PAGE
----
The last and biggest hill of the day.





Railway Museum Ride

11 06 2012

A couple of weekends ago, a few friends and I set out for the the city’s rural outskirts to check out the Alberta Railway Museum on opening day of 2012. While it’s technically within city limits (it actually sits beside the line), it’s in a part of town known as the “rural northeast” that is mostly farmland, and is far enough away that we rode more than 50km that day, though that included some backtracking because we couldn’t figure out how to cross the newly constructed Anthony Henday freeway.

Finally, a sign that we’re on the right track! Groans from the back of the pack ensued when the next sign, around the corner, informed us that it was still another 5km to go.

I love taking Le Mercier out on the paved country roads.

Uber-cool companion is also too cool for gears.

The last stretch: a gravel road along the tracks.

Not pictured: the part of the sign that said “All unattended children will be given a cup of coffee and a puppy.”

There were lots of things to be stoked about at the museum, but none got me so stoked as the rail bike. It looks like Porta-bike with a few extra stays and the brace for the third wheel on the other track. The wheels looked like regular steel bicycle wheels with the rail wheel welded to the outside.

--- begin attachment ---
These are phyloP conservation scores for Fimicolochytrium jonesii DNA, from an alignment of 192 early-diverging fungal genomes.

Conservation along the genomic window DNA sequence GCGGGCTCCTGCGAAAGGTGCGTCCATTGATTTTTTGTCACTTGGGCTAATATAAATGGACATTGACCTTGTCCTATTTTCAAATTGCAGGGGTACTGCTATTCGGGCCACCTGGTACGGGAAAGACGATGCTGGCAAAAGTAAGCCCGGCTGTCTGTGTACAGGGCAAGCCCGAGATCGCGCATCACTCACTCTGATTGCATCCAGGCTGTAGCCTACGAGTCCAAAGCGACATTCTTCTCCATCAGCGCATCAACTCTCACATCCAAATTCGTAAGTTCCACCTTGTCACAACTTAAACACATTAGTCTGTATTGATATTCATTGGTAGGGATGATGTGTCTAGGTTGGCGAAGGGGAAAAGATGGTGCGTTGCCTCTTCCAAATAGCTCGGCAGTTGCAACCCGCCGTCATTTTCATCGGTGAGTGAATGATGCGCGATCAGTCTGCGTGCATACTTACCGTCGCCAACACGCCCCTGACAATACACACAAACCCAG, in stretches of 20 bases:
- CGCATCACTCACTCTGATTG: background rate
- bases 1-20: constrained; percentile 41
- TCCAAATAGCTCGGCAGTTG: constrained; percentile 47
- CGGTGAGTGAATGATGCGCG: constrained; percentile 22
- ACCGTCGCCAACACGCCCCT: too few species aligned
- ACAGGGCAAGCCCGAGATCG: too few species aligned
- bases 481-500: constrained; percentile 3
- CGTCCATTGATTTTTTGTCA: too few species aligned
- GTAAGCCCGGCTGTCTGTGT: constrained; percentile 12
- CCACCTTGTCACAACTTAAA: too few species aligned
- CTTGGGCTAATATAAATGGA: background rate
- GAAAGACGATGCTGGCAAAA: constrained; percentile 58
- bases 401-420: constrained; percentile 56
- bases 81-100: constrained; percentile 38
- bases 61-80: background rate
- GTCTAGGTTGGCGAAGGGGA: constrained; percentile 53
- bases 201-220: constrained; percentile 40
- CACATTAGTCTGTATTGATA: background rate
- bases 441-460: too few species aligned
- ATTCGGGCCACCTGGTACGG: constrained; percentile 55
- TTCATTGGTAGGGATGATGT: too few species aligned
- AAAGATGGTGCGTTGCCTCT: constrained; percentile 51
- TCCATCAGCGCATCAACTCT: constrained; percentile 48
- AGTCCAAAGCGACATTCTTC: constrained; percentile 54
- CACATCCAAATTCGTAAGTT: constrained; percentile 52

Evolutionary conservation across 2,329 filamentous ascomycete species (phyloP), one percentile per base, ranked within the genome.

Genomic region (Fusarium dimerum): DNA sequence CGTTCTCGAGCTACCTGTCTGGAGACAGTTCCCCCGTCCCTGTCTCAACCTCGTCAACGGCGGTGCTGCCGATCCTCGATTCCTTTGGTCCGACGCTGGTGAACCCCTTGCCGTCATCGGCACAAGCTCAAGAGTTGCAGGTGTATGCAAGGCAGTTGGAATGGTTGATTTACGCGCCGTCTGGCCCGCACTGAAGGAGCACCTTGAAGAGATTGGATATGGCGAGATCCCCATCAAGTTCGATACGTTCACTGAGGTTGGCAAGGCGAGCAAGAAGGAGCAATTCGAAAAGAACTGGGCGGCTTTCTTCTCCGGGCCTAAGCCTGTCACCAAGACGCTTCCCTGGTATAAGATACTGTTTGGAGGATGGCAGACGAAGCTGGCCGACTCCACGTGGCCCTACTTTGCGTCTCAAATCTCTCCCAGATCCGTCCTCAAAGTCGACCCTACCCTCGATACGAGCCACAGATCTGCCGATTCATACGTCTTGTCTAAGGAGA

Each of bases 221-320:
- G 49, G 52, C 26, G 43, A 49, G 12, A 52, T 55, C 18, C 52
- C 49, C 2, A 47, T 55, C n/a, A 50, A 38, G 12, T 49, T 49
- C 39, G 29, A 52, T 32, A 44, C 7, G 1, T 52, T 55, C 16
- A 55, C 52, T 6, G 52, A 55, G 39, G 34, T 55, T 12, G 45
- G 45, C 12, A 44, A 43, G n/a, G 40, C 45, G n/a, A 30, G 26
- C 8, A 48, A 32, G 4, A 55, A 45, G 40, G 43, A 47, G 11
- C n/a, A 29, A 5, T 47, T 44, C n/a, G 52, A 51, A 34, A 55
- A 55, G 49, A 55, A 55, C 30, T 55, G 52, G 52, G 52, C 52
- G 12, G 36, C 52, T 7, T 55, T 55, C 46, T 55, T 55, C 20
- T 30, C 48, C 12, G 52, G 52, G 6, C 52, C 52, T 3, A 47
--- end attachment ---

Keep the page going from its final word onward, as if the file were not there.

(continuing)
There are many different types of train cars in various states of restoration that you can tour that are also used as museum exhibits. Others, like the one in the background that are beyond repair, slowly decay on overgrown tracks.

Rockin’ the cycling shoes (don’t worry, no cleats) in the Northern Alberta Railways caboose. This caboose had side bay windows instead of the more common “bird’s nest” lookout points because of the twistiness of the track that went up to Fort McMurray. Caboose lookouts were used to spot fires caused by sparks from the wheels.

Boxcar hoppin’

First class, 1920’s style.

The 1940’s passenger car was once fitted with a bike rack at the front. Alas, only the sign remains.

Heading out. The train museum was lots of fun, interesting and affordable. It’s completely volunteer run, and there’s lots of cool old people who know lots about trains. One of the better kept secrets in E-VIlle, I’d say.

Single speed on the wide, flat prairie.

Not wanting to ride the huge detour on the Manning Freeway we took on the way there, we tried to find another spot to cross the Henday. I knew I saw an overpass around here somewhere. Why don’t any of the roads lead to one?

We decided to chance a dead end and were rewarded with a freshly constructed overpass, no cars, and an incredible view.

Woo-hoo! We’re across the Henday! Who cares if we have to navigate a closed dirt road.

Looking less promising still.

There was a lot of earth moving going on.

I could have sworn there was a road where this massive hole in the ground is now.

But I could see the light – bike paths were near.

And where the hole in the ground turned back into street, a bike path also awaited to whisk us back into the urban core.